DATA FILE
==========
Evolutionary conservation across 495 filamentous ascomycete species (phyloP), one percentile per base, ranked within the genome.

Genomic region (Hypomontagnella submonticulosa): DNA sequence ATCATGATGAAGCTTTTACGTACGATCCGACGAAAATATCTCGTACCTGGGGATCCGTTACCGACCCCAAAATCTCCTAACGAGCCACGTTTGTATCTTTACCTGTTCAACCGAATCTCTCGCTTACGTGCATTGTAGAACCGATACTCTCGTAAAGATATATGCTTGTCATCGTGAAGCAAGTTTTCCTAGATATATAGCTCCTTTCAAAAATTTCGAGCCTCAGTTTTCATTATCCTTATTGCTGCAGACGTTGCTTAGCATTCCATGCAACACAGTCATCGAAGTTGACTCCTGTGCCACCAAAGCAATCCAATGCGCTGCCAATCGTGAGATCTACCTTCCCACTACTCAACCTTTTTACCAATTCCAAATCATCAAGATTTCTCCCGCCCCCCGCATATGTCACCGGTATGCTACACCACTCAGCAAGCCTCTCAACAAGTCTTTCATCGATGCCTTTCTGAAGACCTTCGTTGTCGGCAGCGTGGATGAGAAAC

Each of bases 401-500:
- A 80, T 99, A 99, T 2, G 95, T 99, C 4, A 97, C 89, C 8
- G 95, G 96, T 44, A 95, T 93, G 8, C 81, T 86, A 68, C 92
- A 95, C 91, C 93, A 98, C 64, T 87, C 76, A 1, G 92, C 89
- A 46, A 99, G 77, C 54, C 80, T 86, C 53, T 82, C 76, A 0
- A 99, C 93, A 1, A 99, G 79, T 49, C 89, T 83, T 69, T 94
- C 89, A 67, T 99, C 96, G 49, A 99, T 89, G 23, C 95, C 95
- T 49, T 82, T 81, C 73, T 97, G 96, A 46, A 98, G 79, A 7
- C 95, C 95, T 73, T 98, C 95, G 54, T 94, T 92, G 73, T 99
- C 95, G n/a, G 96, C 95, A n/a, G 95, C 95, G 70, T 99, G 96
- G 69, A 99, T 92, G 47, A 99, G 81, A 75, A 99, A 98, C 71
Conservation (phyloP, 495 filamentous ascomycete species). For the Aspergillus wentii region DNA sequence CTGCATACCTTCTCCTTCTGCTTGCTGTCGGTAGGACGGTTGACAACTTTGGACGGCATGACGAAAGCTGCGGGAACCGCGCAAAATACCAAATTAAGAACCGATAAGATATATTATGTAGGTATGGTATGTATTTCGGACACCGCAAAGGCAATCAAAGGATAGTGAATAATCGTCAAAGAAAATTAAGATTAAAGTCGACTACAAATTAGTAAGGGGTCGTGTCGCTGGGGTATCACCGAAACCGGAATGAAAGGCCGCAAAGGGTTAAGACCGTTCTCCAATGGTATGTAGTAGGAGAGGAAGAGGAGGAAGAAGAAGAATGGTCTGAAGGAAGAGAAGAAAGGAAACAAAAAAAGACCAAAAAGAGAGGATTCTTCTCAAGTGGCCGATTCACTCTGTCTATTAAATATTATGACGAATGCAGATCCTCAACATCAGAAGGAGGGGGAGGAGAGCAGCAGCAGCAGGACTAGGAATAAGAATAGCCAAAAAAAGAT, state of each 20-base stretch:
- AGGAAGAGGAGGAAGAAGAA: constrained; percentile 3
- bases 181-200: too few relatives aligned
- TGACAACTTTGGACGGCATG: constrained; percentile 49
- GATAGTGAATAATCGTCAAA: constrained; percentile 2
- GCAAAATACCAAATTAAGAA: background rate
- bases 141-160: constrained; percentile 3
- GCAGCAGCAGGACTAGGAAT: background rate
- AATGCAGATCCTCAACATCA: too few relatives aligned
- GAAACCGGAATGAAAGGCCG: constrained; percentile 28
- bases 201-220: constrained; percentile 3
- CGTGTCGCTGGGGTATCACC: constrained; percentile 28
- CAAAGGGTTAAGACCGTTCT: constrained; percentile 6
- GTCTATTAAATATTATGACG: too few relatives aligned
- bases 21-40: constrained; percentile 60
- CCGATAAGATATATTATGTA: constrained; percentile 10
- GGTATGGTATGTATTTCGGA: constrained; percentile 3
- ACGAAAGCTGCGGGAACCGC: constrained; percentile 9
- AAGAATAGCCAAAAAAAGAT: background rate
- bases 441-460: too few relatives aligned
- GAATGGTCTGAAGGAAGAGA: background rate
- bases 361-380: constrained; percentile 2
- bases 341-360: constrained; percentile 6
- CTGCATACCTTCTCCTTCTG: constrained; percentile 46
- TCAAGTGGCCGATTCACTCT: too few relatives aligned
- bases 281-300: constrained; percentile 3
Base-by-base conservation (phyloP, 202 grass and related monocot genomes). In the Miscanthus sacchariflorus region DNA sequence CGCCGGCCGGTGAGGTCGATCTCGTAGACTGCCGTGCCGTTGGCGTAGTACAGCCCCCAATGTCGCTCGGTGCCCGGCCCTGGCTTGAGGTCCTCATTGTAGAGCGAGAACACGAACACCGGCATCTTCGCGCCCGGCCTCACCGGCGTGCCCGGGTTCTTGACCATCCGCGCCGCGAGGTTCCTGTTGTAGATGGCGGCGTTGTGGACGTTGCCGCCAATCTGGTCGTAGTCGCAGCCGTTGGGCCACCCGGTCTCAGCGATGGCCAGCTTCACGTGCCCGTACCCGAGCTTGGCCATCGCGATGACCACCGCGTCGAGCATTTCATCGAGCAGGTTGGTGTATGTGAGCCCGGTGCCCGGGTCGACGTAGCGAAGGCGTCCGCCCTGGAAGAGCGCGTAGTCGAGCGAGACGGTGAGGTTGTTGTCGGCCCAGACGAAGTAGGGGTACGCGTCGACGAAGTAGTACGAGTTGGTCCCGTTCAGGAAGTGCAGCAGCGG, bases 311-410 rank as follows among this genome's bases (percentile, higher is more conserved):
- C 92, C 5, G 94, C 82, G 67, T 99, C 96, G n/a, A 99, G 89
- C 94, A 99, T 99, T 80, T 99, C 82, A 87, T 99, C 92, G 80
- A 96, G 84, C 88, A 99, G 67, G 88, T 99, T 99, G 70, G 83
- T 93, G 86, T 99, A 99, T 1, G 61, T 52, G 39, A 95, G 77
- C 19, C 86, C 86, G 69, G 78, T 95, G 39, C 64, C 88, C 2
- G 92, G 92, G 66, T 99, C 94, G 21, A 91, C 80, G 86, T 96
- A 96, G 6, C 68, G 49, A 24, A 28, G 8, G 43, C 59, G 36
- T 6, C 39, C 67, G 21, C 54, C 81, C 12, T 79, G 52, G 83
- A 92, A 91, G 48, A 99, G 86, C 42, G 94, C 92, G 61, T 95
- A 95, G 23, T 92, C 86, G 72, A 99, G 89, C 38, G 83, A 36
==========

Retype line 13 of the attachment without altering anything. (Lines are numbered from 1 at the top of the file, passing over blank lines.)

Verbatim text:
- G 69, A 99, T 92, G 47, A 99, G 81, A 75, A 99, A 98, C 71